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Jericho – The barrier keeper

2010 septembre 13
Barrier in Jericho

Isn't it adorable ? This is my barrier, close to Jericho, next to Allenby Bridge

Once upon a time, there was a barrier. In Jericho, Palestine. A lot in fact. But one is special.

I leaved Tel Aviv out of money. Just what requested to pay the checkout of Israel. It was a Friday, Shabbat’s day. I have read that border was open till 3 pm, I was there at 2 & a half. It was closed since thirty minutes.

And so here I am, in the middle of a desert, alone on this day off, with no idea where to go, where to sleep… Jericho is just a 5km’s walk, but in the Palestinian side, and hotels look expensive. First of all I need to cross the checkpoint. The gate is close. No incoming sound. “Hello? Hey? Somebody to heeeeeelp me?”. No answer. But next to the no man’s land is an open field: ‘300 yards to go’ and I’ll be in the Arabic side. And so do I.

Checkpoint between Jericho and Allenby s Bridge

Overview from my "room". The Israeli's checkpoint.

As happy as I was not to take a bullet to infringe this 43 years old quarantine, I was still wondering what to do next. I founded a road, which brings me back to the Israeli checkpoint, but on the West Bank* side. Which brings me to a barrier in fact. My barrier.

It is a tiny barrier, especially looking to the impressive checkpoint just next to it –2 watch towers, high walls and barbed wire-. My steel barrier is less than 2m high, on her lovely little wheels, and, when the night come, it close a little and quiet countryside’s road.

A 55 y.o. man spend is day in the shade of the barrier. Keeping it. Watching carefully it won’t run away. You’ll never be careful enough with those little barriers. His only task is to open it at 8am, and to close it around 11pm. It’s not paid a lot, but you must admit that it’s just the cooler job you’ll ever seen.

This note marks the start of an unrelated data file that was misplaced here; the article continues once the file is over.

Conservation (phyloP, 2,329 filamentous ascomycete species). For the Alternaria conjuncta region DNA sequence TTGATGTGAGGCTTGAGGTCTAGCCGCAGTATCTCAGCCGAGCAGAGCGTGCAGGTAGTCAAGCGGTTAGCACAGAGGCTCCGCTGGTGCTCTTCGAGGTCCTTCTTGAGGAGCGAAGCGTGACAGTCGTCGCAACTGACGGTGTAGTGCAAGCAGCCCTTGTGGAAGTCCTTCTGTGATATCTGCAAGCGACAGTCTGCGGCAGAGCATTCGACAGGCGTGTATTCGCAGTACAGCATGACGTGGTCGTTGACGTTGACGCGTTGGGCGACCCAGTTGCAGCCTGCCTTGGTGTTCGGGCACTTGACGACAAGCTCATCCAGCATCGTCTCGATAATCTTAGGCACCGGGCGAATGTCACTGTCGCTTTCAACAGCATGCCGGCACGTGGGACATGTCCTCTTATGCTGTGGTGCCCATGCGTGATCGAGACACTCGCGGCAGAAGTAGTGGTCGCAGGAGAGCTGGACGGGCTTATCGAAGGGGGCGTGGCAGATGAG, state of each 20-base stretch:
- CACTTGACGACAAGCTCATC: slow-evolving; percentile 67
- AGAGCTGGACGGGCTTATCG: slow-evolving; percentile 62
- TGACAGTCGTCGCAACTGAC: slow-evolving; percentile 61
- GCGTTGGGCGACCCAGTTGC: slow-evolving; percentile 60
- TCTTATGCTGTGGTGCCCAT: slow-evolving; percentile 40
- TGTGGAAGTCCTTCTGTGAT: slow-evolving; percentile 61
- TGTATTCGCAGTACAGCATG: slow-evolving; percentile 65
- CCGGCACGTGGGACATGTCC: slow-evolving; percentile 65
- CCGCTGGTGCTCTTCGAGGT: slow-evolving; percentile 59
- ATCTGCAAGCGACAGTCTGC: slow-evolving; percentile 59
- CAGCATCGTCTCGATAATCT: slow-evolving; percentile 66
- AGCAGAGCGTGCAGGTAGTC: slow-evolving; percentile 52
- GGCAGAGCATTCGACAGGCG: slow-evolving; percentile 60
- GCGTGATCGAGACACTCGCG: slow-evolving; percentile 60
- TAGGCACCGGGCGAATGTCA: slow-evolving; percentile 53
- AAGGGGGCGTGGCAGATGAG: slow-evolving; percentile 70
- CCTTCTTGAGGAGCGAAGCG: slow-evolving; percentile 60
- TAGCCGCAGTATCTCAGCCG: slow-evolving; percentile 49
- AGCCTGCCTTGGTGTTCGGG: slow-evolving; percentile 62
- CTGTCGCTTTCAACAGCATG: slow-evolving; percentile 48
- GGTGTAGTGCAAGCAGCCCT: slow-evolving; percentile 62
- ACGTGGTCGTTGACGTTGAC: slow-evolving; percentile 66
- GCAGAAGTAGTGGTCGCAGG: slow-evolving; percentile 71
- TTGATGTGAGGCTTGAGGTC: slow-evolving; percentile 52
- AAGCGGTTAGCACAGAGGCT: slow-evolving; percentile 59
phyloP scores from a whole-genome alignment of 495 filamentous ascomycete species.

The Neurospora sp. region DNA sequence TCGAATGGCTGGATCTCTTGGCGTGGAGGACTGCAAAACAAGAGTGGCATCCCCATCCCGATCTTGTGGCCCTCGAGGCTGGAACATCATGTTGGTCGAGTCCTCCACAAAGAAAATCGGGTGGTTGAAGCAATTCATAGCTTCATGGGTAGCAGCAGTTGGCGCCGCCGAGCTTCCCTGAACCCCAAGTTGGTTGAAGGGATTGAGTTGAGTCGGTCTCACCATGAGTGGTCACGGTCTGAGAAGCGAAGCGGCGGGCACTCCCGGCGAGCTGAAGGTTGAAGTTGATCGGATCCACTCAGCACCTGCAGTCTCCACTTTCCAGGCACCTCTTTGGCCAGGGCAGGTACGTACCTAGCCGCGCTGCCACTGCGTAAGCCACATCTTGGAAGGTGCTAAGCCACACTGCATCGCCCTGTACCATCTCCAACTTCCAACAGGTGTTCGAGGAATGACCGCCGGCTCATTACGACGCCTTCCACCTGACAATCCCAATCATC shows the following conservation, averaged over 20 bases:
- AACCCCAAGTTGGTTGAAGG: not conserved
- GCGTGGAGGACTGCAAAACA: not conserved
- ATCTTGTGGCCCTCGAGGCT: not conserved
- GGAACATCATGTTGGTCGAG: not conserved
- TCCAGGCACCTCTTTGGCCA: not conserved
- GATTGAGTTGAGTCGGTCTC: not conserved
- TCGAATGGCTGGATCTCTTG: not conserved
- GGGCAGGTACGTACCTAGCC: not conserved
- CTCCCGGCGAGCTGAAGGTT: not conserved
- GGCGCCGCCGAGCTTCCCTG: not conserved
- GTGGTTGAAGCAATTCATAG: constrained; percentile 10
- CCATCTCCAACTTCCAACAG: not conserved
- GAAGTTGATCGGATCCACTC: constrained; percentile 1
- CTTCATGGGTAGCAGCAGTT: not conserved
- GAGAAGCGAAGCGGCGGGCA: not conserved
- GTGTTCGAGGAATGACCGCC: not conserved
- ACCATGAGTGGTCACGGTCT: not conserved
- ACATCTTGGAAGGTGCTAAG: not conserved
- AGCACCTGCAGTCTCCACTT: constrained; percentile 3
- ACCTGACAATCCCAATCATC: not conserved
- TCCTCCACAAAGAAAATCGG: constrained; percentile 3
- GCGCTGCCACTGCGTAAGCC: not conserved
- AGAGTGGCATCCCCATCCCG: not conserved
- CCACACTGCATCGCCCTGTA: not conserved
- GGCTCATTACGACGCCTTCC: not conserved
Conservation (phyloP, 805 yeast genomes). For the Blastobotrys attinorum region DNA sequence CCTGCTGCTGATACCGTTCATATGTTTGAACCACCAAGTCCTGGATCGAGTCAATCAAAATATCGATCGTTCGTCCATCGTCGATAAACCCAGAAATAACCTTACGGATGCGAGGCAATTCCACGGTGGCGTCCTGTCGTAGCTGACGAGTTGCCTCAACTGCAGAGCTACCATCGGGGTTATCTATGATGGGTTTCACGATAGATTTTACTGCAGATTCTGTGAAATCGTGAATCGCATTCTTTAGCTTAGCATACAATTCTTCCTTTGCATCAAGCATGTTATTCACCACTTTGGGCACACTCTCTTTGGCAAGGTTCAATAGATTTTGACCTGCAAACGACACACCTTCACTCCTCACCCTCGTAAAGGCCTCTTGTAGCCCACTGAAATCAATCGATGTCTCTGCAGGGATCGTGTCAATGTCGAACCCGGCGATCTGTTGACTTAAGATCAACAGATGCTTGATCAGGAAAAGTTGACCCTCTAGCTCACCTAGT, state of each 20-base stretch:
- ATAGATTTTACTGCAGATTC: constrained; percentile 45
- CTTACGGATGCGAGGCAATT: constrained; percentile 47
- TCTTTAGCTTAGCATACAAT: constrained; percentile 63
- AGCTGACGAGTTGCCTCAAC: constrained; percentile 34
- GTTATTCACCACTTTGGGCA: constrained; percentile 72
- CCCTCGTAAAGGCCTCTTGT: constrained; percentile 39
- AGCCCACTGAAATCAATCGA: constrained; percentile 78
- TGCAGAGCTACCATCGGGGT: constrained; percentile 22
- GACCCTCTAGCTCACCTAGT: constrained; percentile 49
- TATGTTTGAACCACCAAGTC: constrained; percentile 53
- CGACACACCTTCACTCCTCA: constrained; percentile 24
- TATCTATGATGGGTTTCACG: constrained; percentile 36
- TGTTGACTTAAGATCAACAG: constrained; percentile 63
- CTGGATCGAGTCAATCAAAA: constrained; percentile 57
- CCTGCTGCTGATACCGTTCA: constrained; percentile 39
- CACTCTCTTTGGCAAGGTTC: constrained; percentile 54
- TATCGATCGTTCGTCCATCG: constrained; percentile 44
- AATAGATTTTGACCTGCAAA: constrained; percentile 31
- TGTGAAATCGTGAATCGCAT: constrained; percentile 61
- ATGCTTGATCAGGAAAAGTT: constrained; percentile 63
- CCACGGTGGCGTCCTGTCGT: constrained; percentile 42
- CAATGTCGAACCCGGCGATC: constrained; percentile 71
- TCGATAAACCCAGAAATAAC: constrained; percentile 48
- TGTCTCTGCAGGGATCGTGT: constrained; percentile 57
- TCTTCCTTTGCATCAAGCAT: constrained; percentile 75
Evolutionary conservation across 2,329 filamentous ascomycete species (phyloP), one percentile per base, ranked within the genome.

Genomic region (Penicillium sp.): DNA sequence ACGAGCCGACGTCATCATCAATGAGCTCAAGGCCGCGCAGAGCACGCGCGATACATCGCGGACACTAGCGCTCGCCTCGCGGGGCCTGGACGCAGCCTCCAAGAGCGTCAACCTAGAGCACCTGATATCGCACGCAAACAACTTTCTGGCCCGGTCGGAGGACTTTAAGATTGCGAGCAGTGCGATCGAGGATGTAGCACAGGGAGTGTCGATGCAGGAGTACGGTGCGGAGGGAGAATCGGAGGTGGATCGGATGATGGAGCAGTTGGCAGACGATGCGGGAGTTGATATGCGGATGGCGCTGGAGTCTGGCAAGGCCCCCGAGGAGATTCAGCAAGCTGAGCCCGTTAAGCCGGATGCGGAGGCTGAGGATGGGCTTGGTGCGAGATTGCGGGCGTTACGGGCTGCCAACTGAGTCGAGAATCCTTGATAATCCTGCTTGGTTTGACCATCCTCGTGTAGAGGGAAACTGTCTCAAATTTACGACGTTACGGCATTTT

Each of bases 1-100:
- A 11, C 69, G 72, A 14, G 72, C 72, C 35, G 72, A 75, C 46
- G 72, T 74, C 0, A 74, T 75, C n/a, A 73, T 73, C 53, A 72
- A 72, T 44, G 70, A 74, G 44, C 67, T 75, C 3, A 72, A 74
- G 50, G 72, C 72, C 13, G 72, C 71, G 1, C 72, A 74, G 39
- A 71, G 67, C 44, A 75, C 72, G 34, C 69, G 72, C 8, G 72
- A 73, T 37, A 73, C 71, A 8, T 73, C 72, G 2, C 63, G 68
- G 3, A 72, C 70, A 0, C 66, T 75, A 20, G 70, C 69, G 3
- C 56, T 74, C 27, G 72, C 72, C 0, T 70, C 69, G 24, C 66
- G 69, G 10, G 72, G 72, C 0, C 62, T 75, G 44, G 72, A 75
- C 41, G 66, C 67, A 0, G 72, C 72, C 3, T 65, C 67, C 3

The barrier keeper invites me for tea. He speaks a bit of English, cause, when he was student, he worked during summers in one of the 6 or 7 hotels of Jericho. Today, only two hotels left. He is diabetic. He doesn’t play well to chess. He only got two children, cause he get married late, he needed to earn enough money first. So he spent twenty years next to Jerusalem, doing chitty jobs. He succeed to get his engineer degree. Never used it.

He doesn’t know well why the barrier is here, or he doesn’t want to tell me. What’s the point?, it’s just a barrier. In Palestine, it grows like mushrooms or palm trees grows in other countries. One day, you wake up, and it’s just there, that’s all. An other barrier.

Behind my barrier

If you guess why this road need a barrier, just send me an email please.

The barrier keeper rents me his little hut. 5 m², a few light, a few water. One of the wall touch the Israeli checkpoint. 20 shekels, half the price of any dirty dormitory. Deal. I spend the very evening in Jericho, and surprise!, there’s not as many walls as you imagine in the city. Opposite, Christians and Muslims seems quite happy together. Even if my keeper tells me they doesn’t mix. No need of a stone wall for this.

Back to my barrier with falafels, the place became suddenly busy after sunset. Kids on bicycles asking for cigarettes, or trying to sell me hashish. Old guys taking tea and sharing with me how they are living.

I slept on an uncomfortable steel bench. All the night long, cars and motos came to my barrier. My  barrier is closed. But there is no lock. Palestinian people live since long time with barriers, they know how to cohabit. Just don’t forget to close it again after you crossed.

When I wake up, Israeli’s snipers where back to their watch towers. The barrier keeper finally refused me to pay. Friends don’t pay…

This morning, he opened his barrier again, while the checkpoint remains closed for cars and buses.

*Cisjordanie en français. C’est assez moche, West Bank, comme appellation nan ?

3 Responses leave one →
  1. mark s permalink
    septembre 14, 2010

    dang! the misadventure! you really got it sweet! and yes, how true, that barriers pop up there like mushrooms and palm trees. oh man, i’m home and you’re making me away-sick. girlfriend back in two weeks, then finally sparks will fly. i have some photos to send you, of you. also some scripts. i’ll reading every word on your little-big adventure, ok? even if that means keying them into google translator. manlove! x

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